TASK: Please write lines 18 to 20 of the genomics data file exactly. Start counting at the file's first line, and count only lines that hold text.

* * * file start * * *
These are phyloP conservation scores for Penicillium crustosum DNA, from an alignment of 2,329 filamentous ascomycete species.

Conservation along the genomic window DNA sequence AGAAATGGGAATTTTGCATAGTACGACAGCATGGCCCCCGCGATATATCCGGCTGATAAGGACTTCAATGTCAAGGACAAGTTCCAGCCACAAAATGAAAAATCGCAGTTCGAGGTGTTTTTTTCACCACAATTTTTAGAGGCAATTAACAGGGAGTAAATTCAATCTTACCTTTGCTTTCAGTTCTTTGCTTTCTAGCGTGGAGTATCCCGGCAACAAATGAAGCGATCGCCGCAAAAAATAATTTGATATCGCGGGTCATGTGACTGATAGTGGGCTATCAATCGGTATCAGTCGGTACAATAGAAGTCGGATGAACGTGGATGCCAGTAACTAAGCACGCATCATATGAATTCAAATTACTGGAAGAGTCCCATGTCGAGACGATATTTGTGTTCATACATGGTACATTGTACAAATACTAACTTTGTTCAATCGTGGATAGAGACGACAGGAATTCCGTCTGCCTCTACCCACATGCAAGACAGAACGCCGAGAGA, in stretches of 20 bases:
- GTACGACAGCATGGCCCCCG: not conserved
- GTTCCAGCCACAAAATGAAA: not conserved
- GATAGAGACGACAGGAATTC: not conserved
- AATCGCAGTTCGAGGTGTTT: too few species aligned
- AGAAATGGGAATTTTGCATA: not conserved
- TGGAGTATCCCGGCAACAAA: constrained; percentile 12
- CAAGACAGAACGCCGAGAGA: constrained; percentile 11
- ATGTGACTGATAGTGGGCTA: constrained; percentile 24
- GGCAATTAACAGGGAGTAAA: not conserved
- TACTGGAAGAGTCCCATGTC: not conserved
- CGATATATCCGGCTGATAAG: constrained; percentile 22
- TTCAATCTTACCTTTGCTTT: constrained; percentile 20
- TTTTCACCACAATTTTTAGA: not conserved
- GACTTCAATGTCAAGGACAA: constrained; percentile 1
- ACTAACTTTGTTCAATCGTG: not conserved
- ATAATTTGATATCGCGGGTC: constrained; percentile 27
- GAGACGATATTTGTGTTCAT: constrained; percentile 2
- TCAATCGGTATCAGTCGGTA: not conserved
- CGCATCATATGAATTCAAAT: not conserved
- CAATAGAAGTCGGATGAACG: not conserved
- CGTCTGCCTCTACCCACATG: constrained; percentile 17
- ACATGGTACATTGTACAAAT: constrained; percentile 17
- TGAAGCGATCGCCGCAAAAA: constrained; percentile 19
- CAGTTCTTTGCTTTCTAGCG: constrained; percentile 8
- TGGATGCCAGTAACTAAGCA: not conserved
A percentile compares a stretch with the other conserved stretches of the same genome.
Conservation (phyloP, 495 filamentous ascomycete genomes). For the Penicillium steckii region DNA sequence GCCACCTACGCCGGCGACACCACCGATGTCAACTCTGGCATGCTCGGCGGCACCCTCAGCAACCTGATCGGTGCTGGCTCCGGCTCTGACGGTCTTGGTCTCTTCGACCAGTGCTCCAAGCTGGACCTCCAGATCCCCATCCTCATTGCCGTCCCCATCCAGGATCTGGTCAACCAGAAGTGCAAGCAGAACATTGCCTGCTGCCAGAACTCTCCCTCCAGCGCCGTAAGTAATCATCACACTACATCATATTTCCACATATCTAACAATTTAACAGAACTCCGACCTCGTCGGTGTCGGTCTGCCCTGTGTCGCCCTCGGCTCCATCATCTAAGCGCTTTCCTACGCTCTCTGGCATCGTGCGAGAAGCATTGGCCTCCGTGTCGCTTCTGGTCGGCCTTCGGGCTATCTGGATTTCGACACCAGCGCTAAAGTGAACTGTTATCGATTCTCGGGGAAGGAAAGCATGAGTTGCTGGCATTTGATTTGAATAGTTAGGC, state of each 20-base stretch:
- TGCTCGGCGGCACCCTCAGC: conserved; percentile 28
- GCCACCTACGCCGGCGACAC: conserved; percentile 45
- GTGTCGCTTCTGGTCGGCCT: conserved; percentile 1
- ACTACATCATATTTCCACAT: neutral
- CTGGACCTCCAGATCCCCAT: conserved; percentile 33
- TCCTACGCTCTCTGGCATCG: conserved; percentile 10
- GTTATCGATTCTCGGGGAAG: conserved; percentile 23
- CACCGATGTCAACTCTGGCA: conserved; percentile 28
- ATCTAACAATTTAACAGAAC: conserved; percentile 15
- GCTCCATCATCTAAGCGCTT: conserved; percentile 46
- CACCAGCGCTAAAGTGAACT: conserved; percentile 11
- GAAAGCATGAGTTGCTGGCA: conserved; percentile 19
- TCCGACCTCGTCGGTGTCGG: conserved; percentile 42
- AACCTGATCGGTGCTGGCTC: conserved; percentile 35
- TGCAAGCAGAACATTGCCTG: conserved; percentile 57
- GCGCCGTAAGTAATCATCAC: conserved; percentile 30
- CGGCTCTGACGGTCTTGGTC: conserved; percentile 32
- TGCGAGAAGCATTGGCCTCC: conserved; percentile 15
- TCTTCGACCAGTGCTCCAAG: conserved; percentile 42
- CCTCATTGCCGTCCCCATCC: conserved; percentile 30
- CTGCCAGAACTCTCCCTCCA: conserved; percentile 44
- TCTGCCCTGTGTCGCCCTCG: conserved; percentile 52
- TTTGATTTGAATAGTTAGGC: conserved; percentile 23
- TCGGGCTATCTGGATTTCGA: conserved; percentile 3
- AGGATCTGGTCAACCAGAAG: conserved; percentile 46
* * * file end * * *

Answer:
- ATAATTTGATATCGCGGGTC: constrained; percentile 27
- GAGACGATATTTGTGTTCAT: constrained; percentile 2
- TCAATCGGTATCAGTCGGTA: not conserved